On October 24, 2022, the Federal Trade Commission (FTC) announced a proposed Order requiring Drizly, LLC, and its CEO to make significant cybersecurity improvements after a 2020 data breach allegedly exposed the personal information of about 2.5 million consumers. In the Matter of Drizly, LLC and James Cory Rellas, FTC Case No. 2023185, Decision and Order. The Order, once final, will require Drizly – an online alcohol marketplace – to make and sustain major security upgrades, limit future data collection and destroy unnecessary data, designate a high-level employee to oversee the information security program, and more.
But even more interesting is the fact that the proposed Order requires Drizly’s CEO to personally ensure that strong and comprehensive information security protocols are established and maintained for a 10-year period at any company where he has majority ownership or senior corporate officer responsibility over information security (if the company collects a large volume of consumer information), even if he leaves employment at Drizly.
Imagine being in the shoes of that CEO. If he seeks new employment within the next decade, he must find a company that is immediately willing to be on the FTC’s radar.
There can be no doubt that the FTC is increasingly applying deliberate enforcement actions, focused on cybersecurity and data privacy compliance at companies across every industry. As stated in its press release, “This action is part of the FTC’s aggressive efforts to ensure that companies are protecting consumers’ data and that careless CEOs learn from their data security failures.” FTC 10/24/2022 Press Release (emphasis added). In this case, the FTC highlights the fact that Drizly and its CEO were alerted to problems with the company’s data security protocols during a security incident two years earlier, and that they publicly claimed to have put appropriate security protections in place while not actually following through. Add to these facts a new breach, and the FTC understandably ran out of patience.
The FTC’s aggressive approach is part of a general trend requiring increased corporate accountability for insufficient cybersecurity protocols. For example, on September 2, 2022, the Third Circuit Court of Appeals held that a former employee of ExecuPharm has standing to bring a class action lawsuit against the company on behalf of its employees, arising from a corporate data breach (and theft of employee information) by a third party. Clemens v. ExecuPharm Inc., 48 F.4th 146 (3d Cir. 2022). If successful, this class action could be extremely costly to ExecuPharm, even though ExecuPharm was itself a victim of the cyber-breach.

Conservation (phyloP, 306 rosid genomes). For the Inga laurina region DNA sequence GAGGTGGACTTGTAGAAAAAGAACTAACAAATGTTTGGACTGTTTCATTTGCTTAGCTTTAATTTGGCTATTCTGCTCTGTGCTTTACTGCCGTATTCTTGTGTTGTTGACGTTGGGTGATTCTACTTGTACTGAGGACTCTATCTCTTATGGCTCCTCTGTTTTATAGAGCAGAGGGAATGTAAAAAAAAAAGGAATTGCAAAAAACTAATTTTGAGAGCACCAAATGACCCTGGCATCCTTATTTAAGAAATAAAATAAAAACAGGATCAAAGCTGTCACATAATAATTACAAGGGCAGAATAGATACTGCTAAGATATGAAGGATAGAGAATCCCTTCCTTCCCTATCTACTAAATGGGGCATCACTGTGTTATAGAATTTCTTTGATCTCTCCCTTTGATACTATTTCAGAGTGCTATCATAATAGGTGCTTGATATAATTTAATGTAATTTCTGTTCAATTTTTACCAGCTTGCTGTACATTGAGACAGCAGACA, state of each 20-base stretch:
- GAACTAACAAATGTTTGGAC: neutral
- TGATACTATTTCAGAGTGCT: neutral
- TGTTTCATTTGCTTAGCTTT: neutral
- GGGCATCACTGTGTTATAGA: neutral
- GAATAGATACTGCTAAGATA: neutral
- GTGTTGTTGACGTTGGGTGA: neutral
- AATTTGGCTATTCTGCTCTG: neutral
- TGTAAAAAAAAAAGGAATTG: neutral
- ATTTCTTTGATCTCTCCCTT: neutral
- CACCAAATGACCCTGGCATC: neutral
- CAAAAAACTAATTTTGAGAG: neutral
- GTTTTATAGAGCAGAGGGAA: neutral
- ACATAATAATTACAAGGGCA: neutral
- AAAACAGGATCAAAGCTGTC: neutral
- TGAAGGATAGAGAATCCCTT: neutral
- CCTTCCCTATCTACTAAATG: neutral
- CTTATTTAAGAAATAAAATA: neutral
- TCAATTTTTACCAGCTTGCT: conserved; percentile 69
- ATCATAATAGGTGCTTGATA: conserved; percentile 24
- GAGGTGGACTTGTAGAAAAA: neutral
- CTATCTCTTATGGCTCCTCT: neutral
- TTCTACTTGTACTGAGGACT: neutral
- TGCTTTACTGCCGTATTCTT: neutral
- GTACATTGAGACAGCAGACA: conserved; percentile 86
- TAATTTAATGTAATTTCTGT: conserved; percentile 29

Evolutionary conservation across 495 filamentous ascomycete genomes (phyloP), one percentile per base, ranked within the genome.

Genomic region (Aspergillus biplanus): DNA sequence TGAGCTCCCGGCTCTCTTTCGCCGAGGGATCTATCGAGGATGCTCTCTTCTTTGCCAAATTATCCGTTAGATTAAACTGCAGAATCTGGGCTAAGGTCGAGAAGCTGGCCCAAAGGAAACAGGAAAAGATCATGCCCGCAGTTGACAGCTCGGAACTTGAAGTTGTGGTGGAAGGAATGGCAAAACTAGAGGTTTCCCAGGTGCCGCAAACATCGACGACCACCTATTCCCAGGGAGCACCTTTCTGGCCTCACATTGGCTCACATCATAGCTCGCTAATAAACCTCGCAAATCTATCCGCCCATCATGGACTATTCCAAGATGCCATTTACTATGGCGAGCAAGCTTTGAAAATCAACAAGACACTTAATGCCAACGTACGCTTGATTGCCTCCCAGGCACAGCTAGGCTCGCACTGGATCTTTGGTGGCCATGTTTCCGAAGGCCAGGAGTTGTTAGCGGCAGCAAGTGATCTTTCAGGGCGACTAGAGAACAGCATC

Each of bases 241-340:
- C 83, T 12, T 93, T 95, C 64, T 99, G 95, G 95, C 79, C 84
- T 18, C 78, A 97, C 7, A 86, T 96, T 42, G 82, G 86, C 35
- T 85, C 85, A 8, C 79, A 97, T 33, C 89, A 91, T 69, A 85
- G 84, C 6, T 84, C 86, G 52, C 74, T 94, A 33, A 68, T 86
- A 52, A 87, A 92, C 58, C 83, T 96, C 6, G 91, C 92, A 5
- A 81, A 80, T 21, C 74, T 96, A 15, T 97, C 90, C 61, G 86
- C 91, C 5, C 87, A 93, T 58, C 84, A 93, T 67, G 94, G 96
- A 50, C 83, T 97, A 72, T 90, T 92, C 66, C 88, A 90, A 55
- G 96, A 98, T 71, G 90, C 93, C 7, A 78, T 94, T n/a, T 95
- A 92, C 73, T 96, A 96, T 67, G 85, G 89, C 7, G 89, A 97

To those of you wondering why the government has focused on penalizing companies that were themselves victimized by hackers, consider the following analogy. Imagine that you own a theater and regularly invite customers to check their possessions in the coatroom. Further imagine that it is widely known that sophisticated, “Mission Impossible”-level thieves have been entering coatrooms covertly to steal wallets, bags, and theater supplies. If you staff your coatroom with one distracted or overburdened employee, you are basically inviting property losses at the hands of those sophisticated coatroom swindlers. Now imagine that those wallets and bags are full of your customers’ most valuable and exploitable personal information; surely stronger security is demanded by this circumstance, to protect not only the theater’s possessions but those of the customers who were invited to trust the theater’s security. The FTC and others are signaling that companies should view their data systems – and the scores of sophisticated cybercriminals known to be looking to breach them – in exactly this light.
Therefore, I recommend that corporate executives overhaul their information security cost-benefit analysis to include the very real risk of personal and corporate penalties should a breach occur. Add to the mix the reputational damage that comes with a cyber-intrusion, and the scales weigh heavily in favor of stronger and more comprehensive information security protocols.
How strong is strong enough? That will depend on many different factors, including each company’s individual risk picture and prior history as well as best practices in the field and beyond. In addition, the Drizly proposed Order lays out certain information security protocols that every company should now be looking to adopt.
Strong cybersecurity is not only better for public image and business stability, but it is better for executives’ wallets as well. Invest in strong cybersecurity, a robust compliance program and outside counsel subject matter expertise now, or risk higher penalties later.